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PHYSICAL WEALTH, AGGREGATE DEMAND DETERMINANT: One of several specific aggregate demand determinants assumed constant when the aggregate demand curve is constructed, and that shifts the aggregate demand curve when it changes. An increase in the physical wealth causes a decrease (leftward shift) of the aggregate curve. A decrease in the physical wealth causes an increase (rightward shift) of the aggregate curve. Other notable aggregate demand determinants include interest rates, federal deficit, inflationary expectations, and the money supply.

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Lesson Contents
Unit 1: Intro
  • Factor Market
  • Two Sides
  • Equilibrium
  • Competition
  • Circular Flow
  • Unit 1 Summary
  • Unit 2: Market Control
  • Selling Side
  • Buying Side
  • Monopsony
  • Imperfect Competition
  • Unit 2 Summary
  • Unit 3: Perfect Competition
  • Many Buyers
  • Employment
  • Efficiency
  • Unit 3 Summary
  • Unit 4: Monopsony
  • One Buyer
  • Employment
  • Efficiency
  • Unit 4 Summary
  • Unit 5: Bilateral Monopoly
  • Monopoly
  • Two Sides
  • Four Marginal Curves
  • Employment
  • Unit 5 Summary
  • Course Home
    Factor Market Equilibrium

    My duties for this lesson are to examine how the two sides of the factor market -- factor demand and factor supply -- come together to form the factor market. Like other markets, we are concerned with equilibrium and competition. The analysis of factor markets has an added bonus. It lets us examine market control from the buying side to balance other analysis of market control from the selling side. The cornerstone phrase capturing this buying-side market control is monopsony.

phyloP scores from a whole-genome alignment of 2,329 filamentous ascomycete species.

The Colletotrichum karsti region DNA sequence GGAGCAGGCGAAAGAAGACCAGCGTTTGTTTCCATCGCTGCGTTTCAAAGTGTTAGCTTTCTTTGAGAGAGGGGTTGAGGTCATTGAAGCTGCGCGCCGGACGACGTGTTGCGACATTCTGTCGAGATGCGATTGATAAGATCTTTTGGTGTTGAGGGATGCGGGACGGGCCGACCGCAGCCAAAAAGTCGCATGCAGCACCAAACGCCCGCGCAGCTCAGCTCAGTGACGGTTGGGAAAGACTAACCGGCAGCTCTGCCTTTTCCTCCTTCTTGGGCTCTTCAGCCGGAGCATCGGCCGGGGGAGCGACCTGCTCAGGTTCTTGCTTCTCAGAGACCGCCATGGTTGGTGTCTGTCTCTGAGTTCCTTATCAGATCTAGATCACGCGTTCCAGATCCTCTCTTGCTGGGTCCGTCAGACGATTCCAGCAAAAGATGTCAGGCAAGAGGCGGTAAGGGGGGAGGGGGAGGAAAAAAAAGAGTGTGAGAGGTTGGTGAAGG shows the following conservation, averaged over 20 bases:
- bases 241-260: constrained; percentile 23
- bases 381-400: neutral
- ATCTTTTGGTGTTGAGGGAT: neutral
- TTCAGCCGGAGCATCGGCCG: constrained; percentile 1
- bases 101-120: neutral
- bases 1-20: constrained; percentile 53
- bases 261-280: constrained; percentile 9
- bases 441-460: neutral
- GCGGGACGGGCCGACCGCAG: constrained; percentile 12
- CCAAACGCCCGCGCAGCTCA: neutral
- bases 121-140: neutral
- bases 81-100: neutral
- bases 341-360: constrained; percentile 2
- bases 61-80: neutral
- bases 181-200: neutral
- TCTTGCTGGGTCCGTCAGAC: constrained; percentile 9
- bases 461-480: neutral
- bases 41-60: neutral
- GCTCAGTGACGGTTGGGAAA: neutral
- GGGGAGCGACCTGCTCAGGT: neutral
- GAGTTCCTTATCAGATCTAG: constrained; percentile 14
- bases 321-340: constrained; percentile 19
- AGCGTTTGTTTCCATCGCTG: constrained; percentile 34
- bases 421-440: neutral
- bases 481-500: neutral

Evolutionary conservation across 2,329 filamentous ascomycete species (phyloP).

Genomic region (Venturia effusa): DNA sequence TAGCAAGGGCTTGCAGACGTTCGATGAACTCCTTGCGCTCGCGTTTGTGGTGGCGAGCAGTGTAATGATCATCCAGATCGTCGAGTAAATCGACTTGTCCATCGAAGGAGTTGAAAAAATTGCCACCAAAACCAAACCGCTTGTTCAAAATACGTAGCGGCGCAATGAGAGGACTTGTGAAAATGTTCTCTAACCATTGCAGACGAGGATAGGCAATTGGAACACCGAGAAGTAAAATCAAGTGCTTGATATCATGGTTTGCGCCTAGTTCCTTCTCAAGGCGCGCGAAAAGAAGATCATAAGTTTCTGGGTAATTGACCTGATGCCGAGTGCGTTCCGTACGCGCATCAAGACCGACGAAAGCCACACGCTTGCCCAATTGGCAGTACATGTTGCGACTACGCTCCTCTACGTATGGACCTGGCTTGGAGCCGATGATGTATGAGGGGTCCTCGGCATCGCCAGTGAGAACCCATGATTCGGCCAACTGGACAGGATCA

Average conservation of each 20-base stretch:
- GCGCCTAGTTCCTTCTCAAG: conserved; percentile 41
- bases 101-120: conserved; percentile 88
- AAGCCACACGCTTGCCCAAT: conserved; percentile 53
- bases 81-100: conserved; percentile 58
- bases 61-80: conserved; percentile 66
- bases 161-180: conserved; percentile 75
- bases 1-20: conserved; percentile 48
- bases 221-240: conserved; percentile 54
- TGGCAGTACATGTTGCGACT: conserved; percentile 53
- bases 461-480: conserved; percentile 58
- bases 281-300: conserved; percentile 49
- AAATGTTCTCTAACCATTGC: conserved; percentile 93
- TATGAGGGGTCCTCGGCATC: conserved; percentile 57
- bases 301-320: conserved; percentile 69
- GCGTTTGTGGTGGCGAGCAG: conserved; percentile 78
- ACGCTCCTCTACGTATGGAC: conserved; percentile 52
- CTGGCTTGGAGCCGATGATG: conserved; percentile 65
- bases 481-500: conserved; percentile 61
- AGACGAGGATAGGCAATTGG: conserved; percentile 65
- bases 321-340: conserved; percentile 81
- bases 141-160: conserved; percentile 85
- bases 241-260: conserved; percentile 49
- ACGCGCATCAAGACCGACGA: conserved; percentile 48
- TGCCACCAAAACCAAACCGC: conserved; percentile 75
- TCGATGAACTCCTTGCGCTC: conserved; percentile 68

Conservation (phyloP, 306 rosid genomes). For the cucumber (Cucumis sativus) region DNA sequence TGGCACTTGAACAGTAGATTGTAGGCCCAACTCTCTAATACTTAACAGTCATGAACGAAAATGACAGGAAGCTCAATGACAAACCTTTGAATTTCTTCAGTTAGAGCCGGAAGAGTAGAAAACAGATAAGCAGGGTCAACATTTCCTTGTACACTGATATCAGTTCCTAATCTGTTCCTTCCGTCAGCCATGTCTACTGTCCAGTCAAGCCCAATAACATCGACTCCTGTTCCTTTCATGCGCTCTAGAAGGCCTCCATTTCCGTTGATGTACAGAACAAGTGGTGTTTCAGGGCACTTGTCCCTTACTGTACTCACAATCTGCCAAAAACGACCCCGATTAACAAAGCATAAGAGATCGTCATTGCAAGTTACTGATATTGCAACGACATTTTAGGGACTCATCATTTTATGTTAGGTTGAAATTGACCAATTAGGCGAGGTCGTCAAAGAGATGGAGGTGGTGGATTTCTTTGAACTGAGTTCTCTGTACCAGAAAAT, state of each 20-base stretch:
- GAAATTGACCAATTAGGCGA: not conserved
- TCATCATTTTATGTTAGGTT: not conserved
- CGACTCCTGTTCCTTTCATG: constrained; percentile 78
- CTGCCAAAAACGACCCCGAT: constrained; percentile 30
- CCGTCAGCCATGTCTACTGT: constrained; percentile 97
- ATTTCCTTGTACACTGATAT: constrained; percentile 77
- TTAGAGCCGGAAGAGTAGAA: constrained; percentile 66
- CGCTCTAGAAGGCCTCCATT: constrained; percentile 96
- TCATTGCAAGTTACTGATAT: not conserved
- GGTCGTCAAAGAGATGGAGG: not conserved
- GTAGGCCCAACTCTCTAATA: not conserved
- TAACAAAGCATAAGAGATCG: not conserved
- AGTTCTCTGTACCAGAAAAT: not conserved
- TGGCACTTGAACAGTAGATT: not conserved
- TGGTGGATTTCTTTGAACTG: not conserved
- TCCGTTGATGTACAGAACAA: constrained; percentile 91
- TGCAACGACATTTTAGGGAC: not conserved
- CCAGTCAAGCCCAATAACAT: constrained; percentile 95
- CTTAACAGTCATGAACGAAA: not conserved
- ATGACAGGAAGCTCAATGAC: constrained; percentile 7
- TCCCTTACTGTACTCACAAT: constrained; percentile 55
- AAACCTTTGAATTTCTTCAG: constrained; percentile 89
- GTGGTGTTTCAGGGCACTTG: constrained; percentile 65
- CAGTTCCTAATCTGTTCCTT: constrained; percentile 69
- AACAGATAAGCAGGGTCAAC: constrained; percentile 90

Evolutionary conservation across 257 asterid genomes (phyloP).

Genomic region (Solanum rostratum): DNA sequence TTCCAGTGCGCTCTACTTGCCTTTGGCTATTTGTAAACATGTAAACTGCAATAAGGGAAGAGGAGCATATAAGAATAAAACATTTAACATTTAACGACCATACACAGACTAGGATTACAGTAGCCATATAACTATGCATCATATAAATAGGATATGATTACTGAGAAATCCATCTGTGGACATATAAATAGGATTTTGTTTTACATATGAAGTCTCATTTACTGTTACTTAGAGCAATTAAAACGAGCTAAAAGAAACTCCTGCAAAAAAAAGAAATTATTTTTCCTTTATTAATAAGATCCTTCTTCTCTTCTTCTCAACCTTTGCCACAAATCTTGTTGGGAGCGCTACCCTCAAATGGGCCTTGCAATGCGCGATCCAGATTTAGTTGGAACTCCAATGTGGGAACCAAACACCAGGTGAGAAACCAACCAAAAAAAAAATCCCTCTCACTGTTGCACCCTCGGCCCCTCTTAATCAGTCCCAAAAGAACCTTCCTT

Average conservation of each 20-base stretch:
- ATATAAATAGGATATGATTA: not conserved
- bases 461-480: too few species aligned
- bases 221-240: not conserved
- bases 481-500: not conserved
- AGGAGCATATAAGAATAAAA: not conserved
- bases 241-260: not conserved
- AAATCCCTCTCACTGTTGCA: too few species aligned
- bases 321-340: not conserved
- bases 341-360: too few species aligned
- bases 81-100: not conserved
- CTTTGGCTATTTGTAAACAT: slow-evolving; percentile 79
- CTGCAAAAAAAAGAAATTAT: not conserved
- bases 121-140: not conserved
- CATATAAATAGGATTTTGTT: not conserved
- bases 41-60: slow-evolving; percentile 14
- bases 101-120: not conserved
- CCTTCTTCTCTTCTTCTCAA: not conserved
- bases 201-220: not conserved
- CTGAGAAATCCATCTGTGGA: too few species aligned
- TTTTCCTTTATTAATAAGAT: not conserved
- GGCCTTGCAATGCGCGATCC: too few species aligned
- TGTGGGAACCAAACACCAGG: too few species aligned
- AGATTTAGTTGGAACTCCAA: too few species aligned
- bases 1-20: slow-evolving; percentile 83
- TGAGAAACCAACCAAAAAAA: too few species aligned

• The first unit of this lesson, The Foundation, begins by reviewing factor demand and factor supply and seeing how they come together to form the factor market.
    • In the second unit, Market Control, we see how market control on the selling side of a factor market gives rise to assorted market structures, like monopsony.
    • The third unit, Perfect Competition, then takes a look at equilibrium in factor markets that operate under the guidelines of perfect competition.
    • In the fourth unit, Monopsony, we extend the analysis to factor markets with control on the buying side, especially monopsony.
    • The fifth and final unit, Bilateral Monopoly, then analyzes factor markets with monopoly control on the selling side to counter monopsony control on the buying side.

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    ECONOMIC RESOURCE

    A resource with an available quantity less than its desired use. Economic, or scarce, resources are also called factors of production and generally classified as either labor, capital, land, or entrepreneurship. Economic resources are the workers, equipment, raw materials, and organizers that are used to produce economic goods. Like the more general society-wide condition of scarcity, a given resource falls into the economic or scarce category because of it has a limited availability relative to (potentially unlimited) productive uses.

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    APLS

    PURPLE SMARPHIN
    [What's This?]

    Today, you are likely to spend a great deal of time at a garage sale hoping to buy either a T-shirt commemorating next Thursday or a birthday gift for your uncle. Be on the lookout for slightly overweight pizza delivery guys.
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    In his older years, Andrew Carnegie seldom carried money because he was offended by its sight and touch.
    "And while the law of competition may be sometimes hard for the individual, it is best for the race, because it ensures the survival of the fittest in every department. "

    -- Andrew Carnegie, entrepreneur

    BPEA
    Brookings Papers on Economic Activity
    A PEDestrian's Guide
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